Burlap Closet

Feature Friday: Family, fashion at the core of Burlap Closet

Owning her own boutique had always been a pipe dream for Katrina Pope, a preschool teacher by day.

But through encouragement from her husband, Bobby, Katrina opened The Burlap Closet at 405 W. Will Rogers Blvd. in August of 2014.

“It was one of those ‘someday, I would like to if I could.’ My husband just pushed me into it. He said, ‘this is what you were born to do,’” she laughed. “Because I love shopping; I love putting outfits together, and I love helping people put outfits together.”

“So, after a few anxiety attacks … we got this place.”


Katrina said she knew she wanted her store to be downtown. So where does a school-teacher go to get advice on how to get in downtown?
She went straight to Chelsea Mize, owner of the Cranberry Merchant and Katrina’s child’s former teacher. Chelsea gave her a heads up on that 405 W. Will Rogers was opening up, and Katrina was sealing the deal that night.

“I love what downtown is turning out to be. I can see where it’s going,” she said. “Everyone is different. No one is the same … you get to show more of your personality, and it’s like a little community.”

Katrina, a mother of three, had little experience as a store owner. She was a loan officer prior to having children, stayed home with her littles one until they went off to school and then became a preschool teacher so her hours mirrored those of her children.

“It was a huge learning curve,” she said. “But I love this. My kids can come up here to help me …

It’s something that as they get older can be a family business.”

Her two girls are already talking about follow in their mother’s footsteps – They plan to open their own boutique during college – about seven years from now.

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The Willow Tree Mall

Feature Friday: ‘We felt like we were being led’ to The Willow Tree

In the summer of 2013, Amy Cannon was looking for a change in her life.

“I had done nonprofit fundraising for a long time … and was needing something different. We just began to pray about a door opening and The Willow Tree came available,” Amy explained. “Within two weeks, I quit my job and started running a business.”

“Everything I’ve done in my life has led to this place where I am now,” she said.

A year later, Amy needed to find a business partner to help with the store, and again, fate gave her exactly what she was looking for. Elementary school teacher Rhonda Cole, who had a booth in The Willow Tree, jumped at the opportunity. Cole retired from teaching to work full time in the store in May of this year.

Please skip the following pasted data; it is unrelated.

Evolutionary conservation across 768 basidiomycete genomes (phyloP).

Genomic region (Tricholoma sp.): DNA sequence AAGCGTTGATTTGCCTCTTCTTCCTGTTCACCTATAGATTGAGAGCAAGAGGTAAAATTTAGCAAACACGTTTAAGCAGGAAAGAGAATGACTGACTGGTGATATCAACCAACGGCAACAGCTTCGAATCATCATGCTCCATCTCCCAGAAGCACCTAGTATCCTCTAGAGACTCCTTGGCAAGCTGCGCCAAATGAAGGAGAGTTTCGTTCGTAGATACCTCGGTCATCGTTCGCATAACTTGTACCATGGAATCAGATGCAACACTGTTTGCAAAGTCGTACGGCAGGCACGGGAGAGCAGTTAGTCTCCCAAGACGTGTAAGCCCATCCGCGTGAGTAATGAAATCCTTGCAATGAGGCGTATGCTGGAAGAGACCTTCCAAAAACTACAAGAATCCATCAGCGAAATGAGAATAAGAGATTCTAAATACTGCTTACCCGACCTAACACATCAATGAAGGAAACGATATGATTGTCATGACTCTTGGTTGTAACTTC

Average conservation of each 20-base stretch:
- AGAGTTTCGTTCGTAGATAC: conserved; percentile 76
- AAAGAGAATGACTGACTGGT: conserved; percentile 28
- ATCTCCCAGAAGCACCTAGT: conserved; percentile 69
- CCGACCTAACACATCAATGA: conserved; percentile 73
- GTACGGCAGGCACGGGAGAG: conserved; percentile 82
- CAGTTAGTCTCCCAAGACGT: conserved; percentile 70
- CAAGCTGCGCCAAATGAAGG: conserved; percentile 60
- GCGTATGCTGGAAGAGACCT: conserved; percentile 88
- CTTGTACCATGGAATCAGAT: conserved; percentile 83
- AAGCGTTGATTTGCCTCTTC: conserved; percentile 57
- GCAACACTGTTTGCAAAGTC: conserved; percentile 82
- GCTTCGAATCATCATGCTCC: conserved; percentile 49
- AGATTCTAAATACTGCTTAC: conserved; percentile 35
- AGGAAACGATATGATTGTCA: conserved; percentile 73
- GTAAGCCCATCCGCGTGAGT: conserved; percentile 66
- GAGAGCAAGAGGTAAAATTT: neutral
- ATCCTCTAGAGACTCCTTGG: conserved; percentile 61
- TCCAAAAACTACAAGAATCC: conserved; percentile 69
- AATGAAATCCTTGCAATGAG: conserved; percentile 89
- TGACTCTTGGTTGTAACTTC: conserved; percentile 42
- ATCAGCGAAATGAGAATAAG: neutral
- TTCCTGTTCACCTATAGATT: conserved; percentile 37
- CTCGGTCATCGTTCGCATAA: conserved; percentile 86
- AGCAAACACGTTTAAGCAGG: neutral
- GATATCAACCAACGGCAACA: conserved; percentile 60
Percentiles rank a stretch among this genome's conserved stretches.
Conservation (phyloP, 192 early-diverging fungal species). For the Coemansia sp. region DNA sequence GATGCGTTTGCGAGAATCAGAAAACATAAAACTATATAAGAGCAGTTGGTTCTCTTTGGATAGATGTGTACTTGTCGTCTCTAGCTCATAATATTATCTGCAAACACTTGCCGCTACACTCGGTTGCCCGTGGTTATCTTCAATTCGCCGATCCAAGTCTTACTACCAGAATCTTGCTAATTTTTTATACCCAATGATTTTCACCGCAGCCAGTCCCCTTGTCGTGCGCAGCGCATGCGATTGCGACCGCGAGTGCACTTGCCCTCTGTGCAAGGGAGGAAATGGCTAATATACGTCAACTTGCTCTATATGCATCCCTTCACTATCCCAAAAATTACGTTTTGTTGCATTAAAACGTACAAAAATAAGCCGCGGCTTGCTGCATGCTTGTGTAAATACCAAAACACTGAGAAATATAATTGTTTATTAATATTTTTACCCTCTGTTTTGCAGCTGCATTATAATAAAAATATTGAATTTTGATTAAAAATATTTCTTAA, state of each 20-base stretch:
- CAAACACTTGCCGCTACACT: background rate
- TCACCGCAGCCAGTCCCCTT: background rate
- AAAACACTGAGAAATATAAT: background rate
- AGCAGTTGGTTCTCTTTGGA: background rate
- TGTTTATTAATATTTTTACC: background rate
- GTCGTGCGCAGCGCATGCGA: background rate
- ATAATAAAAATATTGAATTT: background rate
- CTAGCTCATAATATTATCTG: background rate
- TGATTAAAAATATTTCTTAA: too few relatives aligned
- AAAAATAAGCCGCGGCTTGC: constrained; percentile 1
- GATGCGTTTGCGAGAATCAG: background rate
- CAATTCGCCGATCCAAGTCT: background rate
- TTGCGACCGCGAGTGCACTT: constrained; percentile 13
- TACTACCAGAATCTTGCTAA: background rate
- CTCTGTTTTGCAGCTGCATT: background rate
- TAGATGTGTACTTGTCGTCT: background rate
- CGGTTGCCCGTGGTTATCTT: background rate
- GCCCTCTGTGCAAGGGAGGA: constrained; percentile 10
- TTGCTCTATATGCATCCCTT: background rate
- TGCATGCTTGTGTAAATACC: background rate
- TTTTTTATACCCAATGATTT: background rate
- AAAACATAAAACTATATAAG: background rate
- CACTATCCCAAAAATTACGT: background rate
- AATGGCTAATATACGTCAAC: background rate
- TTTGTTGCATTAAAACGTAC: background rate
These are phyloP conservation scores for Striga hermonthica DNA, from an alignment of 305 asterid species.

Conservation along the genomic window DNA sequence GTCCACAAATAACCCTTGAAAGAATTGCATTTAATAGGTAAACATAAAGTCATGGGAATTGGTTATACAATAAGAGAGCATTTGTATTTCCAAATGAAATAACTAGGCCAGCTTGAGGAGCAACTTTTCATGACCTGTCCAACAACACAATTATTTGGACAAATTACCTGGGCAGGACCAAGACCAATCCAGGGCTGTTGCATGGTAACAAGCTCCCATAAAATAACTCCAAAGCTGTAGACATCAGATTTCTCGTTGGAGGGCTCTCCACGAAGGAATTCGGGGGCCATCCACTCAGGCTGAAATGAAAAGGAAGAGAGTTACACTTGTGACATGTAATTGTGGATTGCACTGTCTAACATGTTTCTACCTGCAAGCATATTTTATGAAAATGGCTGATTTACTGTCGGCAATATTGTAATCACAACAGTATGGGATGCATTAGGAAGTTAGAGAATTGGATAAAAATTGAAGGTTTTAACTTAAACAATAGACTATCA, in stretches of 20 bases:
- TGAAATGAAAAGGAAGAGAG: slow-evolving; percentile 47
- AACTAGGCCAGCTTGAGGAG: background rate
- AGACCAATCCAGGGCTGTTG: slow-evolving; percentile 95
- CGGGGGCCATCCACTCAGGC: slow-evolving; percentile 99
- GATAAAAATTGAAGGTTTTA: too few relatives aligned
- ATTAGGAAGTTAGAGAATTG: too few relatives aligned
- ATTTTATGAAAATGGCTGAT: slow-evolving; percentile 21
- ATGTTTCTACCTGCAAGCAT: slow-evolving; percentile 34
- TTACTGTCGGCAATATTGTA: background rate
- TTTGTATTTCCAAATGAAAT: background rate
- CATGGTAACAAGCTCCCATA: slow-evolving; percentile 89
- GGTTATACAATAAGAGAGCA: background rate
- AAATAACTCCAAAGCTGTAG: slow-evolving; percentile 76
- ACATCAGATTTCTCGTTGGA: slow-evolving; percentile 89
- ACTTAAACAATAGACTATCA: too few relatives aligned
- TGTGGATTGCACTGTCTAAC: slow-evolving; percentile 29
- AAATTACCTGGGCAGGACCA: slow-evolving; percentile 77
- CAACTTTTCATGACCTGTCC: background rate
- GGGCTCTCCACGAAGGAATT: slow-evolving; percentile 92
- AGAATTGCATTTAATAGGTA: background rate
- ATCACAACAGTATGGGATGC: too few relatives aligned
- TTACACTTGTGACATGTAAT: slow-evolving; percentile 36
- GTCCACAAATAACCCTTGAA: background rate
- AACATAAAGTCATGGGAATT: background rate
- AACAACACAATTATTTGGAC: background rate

“That’s how we met,” Rhonda said. “We found out a lot of things about us that are similar.”

The similarities go back to their childhoods. Both women grew up in southeastern Oklahoma, less than 30 miles from each other. They knew some of the same families and share a passion for what they do.

“It’s a small world,” Amy echoed. “It’s a plus that we’ve gelled so well together. If I have a weakness, Rhonda is usually strong in that area.”

“Oh, you mean like balancing a checkbook?” Rhonda joked.

While the two were mere acquaintances prior to the business partnership, they became fast friends. Watching them together at the store, the women laugh and joke as if they’ve known each other a lifetime instead of 15 months.

Rhonda and Amy describe the store as a “family affair” because their husbands and children can often be seen behind the cash register.

The mall, which touts itself as the “mall with it all,” houses about 70 vendors, including paint, dips, holiday decorations, clothing, antiques and household décor.

“We are a praying group. We prayed about everything,” Amy said. “We were putting a lot of faith in God … we felt like we were being led to do what we’ve done.”

“It is amazing how every detail has worked out for it to be perfect,” Rhonda said.

The Willow Tree is participating in the first Highway 20 Junk & Drive, which is a 45-mile junk sale including four communities – Skiatook, Collinsville, Claremore and Pryor. It began Oct. 22 and extends through Oct. 24. Hundreds of antiquers from across the tristate area are expected to make the trek down Highway 20 this inaugural year.

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